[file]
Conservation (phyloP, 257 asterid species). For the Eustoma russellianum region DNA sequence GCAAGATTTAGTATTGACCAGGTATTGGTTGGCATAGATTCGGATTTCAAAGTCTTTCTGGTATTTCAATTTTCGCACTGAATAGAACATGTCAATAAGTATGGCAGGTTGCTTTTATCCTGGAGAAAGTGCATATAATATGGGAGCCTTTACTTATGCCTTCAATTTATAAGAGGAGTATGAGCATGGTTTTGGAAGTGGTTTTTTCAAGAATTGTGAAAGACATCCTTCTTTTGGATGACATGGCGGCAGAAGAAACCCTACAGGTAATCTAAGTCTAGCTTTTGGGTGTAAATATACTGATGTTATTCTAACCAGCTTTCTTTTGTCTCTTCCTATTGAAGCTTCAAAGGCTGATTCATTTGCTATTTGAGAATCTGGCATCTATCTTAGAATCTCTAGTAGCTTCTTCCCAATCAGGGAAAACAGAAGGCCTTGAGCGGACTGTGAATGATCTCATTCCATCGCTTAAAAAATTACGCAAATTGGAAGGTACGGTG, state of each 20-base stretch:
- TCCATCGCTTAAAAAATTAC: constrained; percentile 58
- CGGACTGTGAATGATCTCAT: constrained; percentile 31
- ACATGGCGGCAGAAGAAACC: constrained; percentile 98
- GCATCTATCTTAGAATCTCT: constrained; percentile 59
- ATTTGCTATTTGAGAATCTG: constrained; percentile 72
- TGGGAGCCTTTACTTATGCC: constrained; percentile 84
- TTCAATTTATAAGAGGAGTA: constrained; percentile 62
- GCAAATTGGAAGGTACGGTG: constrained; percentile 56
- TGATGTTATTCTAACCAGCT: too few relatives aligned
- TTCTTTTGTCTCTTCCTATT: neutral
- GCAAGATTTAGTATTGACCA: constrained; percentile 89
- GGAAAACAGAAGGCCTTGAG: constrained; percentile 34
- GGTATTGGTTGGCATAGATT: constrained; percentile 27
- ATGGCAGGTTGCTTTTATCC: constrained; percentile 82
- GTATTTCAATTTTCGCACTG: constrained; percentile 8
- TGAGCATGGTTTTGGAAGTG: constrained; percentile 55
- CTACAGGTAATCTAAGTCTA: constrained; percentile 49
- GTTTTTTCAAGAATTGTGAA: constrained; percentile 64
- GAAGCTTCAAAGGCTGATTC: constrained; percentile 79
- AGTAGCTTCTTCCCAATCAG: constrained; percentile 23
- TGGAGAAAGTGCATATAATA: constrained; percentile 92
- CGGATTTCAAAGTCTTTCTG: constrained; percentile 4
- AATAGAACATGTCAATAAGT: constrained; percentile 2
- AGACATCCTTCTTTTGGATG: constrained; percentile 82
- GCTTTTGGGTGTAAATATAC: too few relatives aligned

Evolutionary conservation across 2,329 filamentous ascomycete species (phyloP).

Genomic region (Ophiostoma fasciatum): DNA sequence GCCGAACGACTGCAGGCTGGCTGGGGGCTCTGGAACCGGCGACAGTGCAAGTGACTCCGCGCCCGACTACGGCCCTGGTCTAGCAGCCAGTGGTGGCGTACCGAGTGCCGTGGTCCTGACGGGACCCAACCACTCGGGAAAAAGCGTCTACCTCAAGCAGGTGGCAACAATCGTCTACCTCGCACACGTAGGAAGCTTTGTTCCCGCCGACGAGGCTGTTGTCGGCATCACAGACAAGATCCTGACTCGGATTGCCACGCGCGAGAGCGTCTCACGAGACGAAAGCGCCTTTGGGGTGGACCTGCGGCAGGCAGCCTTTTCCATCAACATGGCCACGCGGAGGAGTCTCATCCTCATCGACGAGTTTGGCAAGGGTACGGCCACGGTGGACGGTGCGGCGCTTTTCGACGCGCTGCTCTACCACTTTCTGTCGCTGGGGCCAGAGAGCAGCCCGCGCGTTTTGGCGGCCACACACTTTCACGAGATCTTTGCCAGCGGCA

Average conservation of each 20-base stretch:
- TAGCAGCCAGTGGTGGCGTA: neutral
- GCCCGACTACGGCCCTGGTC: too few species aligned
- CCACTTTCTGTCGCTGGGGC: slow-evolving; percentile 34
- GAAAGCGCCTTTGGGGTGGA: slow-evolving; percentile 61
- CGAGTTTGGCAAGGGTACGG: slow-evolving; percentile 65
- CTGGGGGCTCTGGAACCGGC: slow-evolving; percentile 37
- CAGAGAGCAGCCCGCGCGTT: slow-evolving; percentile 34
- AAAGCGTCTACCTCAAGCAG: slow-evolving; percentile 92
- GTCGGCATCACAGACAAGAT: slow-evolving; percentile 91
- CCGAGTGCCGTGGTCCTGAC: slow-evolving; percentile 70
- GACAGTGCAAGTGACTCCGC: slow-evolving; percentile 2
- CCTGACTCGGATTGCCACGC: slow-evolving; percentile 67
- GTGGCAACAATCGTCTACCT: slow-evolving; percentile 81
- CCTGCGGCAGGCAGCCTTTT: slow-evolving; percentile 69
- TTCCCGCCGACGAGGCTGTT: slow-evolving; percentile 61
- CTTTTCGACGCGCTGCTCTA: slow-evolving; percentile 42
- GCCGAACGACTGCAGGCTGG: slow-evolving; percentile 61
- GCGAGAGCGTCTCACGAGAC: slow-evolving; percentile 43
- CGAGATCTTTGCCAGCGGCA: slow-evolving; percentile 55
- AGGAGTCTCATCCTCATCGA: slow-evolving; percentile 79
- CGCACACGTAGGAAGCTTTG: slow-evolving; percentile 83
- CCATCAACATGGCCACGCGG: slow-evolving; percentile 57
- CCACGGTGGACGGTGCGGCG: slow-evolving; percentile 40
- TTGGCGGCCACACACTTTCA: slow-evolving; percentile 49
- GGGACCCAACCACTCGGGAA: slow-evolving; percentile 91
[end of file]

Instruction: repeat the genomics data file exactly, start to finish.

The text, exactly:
Conservation (phyloP, 257 asterid species). For the Eustoma russellianum region DNA sequence GCAAGATTTAGTATTGACCAGGTATTGGTTGGCATAGATTCGGATTTCAAAGTCTTTCTGGTATTTCAATTTTCGCACTGAATAGAACATGTCAATAAGTATGGCAGGTTGCTTTTATCCTGGAGAAAGTGCATATAATATGGGAGCCTTTACTTATGCCTTCAATTTATAAGAGGAGTATGAGCATGGTTTTGGAAGTGGTTTTTTCAAGAATTGTGAAAGACATCCTTCTTTTGGATGACATGGCGGCAGAAGAAACCCTACAGGTAATCTAAGTCTAGCTTTTGGGTGTAAATATACTGATGTTATTCTAACCAGCTTTCTTTTGTCTCTTCCTATTGAAGCTTCAAAGGCTGATTCATTTGCTATTTGAGAATCTGGCATCTATCTTAGAATCTCTAGTAGCTTCTTCCCAATCAGGGAAAACAGAAGGCCTTGAGCGGACTGTGAATGATCTCATTCCATCGCTTAAAAAATTACGCAAATTGGAAGGTACGGTG, state of each 20-base stretch:
- TCCATCGCTTAAAAAATTAC: constrained; percentile 58
- CGGACTGTGAATGATCTCAT: constrained; percentile 31
- ACATGGCGGCAGAAGAAACC: constrained; percentile 98
- GCATCTATCTTAGAATCTCT: constrained; percentile 59
- ATTTGCTATTTGAGAATCTG: constrained; percentile 72
- TGGGAGCCTTTACTTATGCC: constrained; percentile 84
- TTCAATTTATAAGAGGAGTA: constrained; percentile 62
- GCAAATTGGAAGGTACGGTG: constrained; percentile 56
- TGATGTTATTCTAACCAGCT: too few relatives aligned
- TTCTTTTGTCTCTTCCTATT: neutral
- GCAAGATTTAGTATTGACCA: constrained; percentile 89
- GGAAAACAGAAGGCCTTGAG: constrained; percentile 34
- GGTATTGGTTGGCATAGATT: constrained; percentile 27
- ATGGCAGGTTGCTTTTATCC: constrained; percentile 82
- GTATTTCAATTTTCGCACTG: constrained; percentile 8
- TGAGCATGGTTTTGGAAGTG: constrained; percentile 55
- CTACAGGTAATCTAAGTCTA: constrained; percentile 49
- GTTTTTTCAAGAATTGTGAA: constrained; percentile 64
- GAAGCTTCAAAGGCTGATTC: constrained; percentile 79
- AGTAGCTTCTTCCCAATCAG: constrained; percentile 23
- TGGAGAAAGTGCATATAATA: constrained; percentile 92
- CGGATTTCAAAGTCTTTCTG: constrained; percentile 4
- AATAGAACATGTCAATAAGT: constrained; percentile 2
- AGACATCCTTCTTTTGGATG: constrained; percentile 82
- GCTTTTGGGTGTAAATATAC: too few relatives aligned

Evolutionary conservation across 2,329 filamentous ascomycete species (phyloP).

Genomic region (Ophiostoma fasciatum): DNA sequence GCCGAACGACTGCAGGCTGGCTGGGGGCTCTGGAACCGGCGACAGTGCAAGTGACTCCGCGCCCGACTACGGCCCTGGTCTAGCAGCCAGTGGTGGCGTACCGAGTGCCGTGGTCCTGACGGGACCCAACCACTCGGGAAAAAGCGTCTACCTCAAGCAGGTGGCAACAATCGTCTACCTCGCACACGTAGGAAGCTTTGTTCCCGCCGACGAGGCTGTTGTCGGCATCACAGACAAGATCCTGACTCGGATTGCCACGCGCGAGAGCGTCTCACGAGACGAAAGCGCCTTTGGGGTGGACCTGCGGCAGGCAGCCTTTTCCATCAACATGGCCACGCGGAGGAGTCTCATCCTCATCGACGAGTTTGGCAAGGGTACGGCCACGGTGGACGGTGCGGCGCTTTTCGACGCGCTGCTCTACCACTTTCTGTCGCTGGGGCCAGAGAGCAGCCCGCGCGTTTTGGCGGCCACACACTTTCACGAGATCTTTGCCAGCGGCA

Average conservation of each 20-base stretch:
- TAGCAGCCAGTGGTGGCGTA: neutral
- GCCCGACTACGGCCCTGGTC: too few species aligned
- CCACTTTCTGTCGCTGGGGC: slow-evolving; percentile 34
- GAAAGCGCCTTTGGGGTGGA: slow-evolving; percentile 61
- CGAGTTTGGCAAGGGTACGG: slow-evolving; percentile 65
- CTGGGGGCTCTGGAACCGGC: slow-evolving; percentile 37
- CAGAGAGCAGCCCGCGCGTT: slow-evolving; percentile 34
- AAAGCGTCTACCTCAAGCAG: slow-evolving; percentile 92
- GTCGGCATCACAGACAAGAT: slow-evolving; percentile 91
- CCGAGTGCCGTGGTCCTGAC: slow-evolving; percentile 70
- GACAGTGCAAGTGACTCCGC: slow-evolving; percentile 2
- CCTGACTCGGATTGCCACGC: slow-evolving; percentile 67
- GTGGCAACAATCGTCTACCT: slow-evolving; percentile 81
- CCTGCGGCAGGCAGCCTTTT: slow-evolving; percentile 69
- TTCCCGCCGACGAGGCTGTT: slow-evolving; percentile 61
- CTTTTCGACGCGCTGCTCTA: slow-evolving; percentile 42
- GCCGAACGACTGCAGGCTGG: slow-evolving; percentile 61
- GCGAGAGCGTCTCACGAGAC: slow-evolving; percentile 43
- CGAGATCTTTGCCAGCGGCA: slow-evolving; percentile 55
- AGGAGTCTCATCCTCATCGA: slow-evolving; percentile 79
- CGCACACGTAGGAAGCTTTG: slow-evolving; percentile 83
- CCATCAACATGGCCACGCGG: slow-evolving; percentile 57
- CCACGGTGGACGGTGCGGCG: slow-evolving; percentile 40
- TTGGCGGCCACACACTTTCA: slow-evolving; percentile 49
- GGGACCCAACCACTCGGGAA: slow-evolving; percentile 91